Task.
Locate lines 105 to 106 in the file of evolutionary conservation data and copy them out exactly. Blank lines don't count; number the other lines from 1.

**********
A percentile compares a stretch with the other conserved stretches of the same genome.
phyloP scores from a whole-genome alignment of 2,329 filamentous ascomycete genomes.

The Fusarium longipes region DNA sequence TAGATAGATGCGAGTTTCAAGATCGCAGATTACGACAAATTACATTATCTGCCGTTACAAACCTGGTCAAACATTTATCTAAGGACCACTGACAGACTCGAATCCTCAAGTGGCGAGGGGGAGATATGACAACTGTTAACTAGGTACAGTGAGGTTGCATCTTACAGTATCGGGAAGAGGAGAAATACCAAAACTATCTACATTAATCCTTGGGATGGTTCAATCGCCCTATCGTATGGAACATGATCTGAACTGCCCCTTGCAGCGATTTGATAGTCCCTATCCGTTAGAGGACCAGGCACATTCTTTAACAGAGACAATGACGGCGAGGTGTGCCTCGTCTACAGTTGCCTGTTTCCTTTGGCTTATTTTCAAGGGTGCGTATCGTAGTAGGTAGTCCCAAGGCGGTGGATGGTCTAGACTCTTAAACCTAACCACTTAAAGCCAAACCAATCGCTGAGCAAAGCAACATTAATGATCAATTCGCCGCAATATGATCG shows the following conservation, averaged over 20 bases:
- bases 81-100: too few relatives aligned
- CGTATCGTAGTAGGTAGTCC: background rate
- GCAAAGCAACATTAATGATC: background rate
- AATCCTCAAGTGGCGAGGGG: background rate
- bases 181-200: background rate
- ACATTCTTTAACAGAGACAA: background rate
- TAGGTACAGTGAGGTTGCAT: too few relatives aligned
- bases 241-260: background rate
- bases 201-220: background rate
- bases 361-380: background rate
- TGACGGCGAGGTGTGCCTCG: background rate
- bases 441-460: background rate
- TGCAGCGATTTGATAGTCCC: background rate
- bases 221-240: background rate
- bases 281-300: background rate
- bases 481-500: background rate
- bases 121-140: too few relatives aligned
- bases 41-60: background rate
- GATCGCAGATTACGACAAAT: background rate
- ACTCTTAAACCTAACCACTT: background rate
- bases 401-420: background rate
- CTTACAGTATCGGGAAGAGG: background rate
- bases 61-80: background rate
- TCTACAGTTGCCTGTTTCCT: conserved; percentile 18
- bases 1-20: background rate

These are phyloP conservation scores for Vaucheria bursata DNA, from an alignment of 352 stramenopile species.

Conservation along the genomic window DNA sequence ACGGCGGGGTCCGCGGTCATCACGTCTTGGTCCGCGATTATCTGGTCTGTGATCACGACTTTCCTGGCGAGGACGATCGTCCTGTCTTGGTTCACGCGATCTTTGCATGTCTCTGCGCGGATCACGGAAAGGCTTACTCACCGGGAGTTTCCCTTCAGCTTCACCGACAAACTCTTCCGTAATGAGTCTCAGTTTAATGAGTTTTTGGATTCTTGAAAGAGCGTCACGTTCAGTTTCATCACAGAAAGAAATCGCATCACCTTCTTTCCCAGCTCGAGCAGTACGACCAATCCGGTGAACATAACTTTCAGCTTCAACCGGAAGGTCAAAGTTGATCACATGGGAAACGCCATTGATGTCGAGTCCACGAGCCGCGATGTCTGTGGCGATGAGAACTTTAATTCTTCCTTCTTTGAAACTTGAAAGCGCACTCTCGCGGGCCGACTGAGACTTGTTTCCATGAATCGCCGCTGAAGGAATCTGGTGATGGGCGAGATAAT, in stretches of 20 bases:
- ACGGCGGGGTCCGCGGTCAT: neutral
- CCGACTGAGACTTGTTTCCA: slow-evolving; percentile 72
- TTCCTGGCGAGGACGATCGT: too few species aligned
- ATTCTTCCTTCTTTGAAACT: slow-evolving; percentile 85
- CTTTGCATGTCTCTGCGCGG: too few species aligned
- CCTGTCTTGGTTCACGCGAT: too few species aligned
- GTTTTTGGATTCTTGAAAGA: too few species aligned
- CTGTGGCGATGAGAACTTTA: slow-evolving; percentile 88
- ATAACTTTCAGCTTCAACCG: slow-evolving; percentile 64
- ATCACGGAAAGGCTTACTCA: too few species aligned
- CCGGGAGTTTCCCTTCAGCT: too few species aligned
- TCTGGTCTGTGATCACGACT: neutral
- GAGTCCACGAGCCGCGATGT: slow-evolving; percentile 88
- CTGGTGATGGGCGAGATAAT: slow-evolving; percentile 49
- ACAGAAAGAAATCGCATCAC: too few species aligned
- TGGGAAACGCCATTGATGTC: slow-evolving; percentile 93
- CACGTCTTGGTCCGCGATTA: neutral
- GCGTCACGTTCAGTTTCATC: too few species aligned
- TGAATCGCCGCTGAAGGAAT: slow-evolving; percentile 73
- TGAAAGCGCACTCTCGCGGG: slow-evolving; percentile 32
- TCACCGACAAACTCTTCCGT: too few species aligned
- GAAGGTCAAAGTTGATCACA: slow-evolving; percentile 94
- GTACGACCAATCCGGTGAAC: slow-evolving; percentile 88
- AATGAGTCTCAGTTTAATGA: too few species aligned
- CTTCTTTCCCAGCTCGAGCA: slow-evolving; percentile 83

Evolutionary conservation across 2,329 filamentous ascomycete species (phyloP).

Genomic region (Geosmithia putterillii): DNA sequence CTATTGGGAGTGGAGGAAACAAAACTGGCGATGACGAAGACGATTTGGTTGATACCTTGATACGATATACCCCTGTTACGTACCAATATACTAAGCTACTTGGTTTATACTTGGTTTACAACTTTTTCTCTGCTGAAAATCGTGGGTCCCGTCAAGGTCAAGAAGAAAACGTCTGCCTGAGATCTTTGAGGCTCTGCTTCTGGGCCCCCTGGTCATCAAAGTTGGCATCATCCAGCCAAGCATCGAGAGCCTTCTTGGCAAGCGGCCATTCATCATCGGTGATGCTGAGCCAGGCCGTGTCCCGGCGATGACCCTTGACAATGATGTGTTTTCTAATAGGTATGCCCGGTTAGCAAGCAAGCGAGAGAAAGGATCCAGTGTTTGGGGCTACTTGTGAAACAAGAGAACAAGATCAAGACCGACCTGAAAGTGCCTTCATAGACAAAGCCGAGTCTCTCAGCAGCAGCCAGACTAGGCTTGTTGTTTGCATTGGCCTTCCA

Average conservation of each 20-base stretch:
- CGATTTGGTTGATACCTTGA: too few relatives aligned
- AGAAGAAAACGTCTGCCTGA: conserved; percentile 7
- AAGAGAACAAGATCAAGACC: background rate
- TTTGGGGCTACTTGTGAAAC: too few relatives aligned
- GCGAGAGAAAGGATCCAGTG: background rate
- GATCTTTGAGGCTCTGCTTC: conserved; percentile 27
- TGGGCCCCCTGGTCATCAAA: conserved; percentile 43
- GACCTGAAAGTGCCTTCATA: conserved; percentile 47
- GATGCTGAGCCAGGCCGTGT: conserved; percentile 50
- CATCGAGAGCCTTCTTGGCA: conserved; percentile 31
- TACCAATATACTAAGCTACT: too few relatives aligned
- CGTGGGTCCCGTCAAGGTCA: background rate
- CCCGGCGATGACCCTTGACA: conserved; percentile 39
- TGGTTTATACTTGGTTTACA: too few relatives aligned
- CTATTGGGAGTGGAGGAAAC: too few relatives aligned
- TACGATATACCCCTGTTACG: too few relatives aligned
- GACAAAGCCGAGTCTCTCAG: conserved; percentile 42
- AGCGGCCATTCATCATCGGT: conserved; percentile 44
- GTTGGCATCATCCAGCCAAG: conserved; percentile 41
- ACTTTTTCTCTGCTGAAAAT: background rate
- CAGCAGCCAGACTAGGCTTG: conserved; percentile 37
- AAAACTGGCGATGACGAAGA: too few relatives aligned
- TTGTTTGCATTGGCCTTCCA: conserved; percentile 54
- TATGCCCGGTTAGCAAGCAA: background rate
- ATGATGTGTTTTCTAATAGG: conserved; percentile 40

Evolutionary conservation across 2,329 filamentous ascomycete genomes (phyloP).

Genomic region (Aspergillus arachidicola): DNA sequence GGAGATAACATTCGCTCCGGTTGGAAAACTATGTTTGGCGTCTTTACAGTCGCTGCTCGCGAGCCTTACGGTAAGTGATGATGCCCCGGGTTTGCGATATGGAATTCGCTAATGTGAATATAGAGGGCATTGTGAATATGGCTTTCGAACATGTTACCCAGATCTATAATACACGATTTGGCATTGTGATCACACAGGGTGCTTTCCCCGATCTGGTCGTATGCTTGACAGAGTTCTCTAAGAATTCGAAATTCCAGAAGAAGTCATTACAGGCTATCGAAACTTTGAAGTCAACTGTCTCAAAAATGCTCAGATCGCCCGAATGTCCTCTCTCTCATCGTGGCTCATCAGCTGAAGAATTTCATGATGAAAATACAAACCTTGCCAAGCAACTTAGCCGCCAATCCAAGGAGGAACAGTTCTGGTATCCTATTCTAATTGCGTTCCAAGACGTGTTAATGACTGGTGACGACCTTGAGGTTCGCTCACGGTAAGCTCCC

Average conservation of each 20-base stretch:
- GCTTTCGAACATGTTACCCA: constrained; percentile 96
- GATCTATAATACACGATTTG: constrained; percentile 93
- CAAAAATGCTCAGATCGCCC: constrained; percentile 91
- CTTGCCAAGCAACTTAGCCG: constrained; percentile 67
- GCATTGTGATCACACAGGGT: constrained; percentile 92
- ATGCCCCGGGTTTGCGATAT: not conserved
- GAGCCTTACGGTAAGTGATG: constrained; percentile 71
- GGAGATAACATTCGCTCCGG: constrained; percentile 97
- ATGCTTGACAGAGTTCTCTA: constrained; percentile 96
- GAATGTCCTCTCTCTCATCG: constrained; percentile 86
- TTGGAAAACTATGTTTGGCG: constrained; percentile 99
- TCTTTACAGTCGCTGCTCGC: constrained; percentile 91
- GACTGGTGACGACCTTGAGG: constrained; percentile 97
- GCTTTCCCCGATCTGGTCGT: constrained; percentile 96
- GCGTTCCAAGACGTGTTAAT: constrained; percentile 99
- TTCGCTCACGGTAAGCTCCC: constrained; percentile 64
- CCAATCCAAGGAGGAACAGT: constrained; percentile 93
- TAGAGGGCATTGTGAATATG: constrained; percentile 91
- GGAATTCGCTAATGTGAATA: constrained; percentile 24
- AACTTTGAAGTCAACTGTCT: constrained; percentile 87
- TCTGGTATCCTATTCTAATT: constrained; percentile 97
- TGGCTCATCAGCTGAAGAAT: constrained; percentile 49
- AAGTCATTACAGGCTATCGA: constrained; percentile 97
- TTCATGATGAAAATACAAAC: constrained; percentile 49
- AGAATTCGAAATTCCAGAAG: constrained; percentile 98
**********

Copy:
- GGAATTCGCTAATGTGAATA: constrained; percentile 24
- AACTTTGAAGTCAACTGTCT: constrained; percentile 87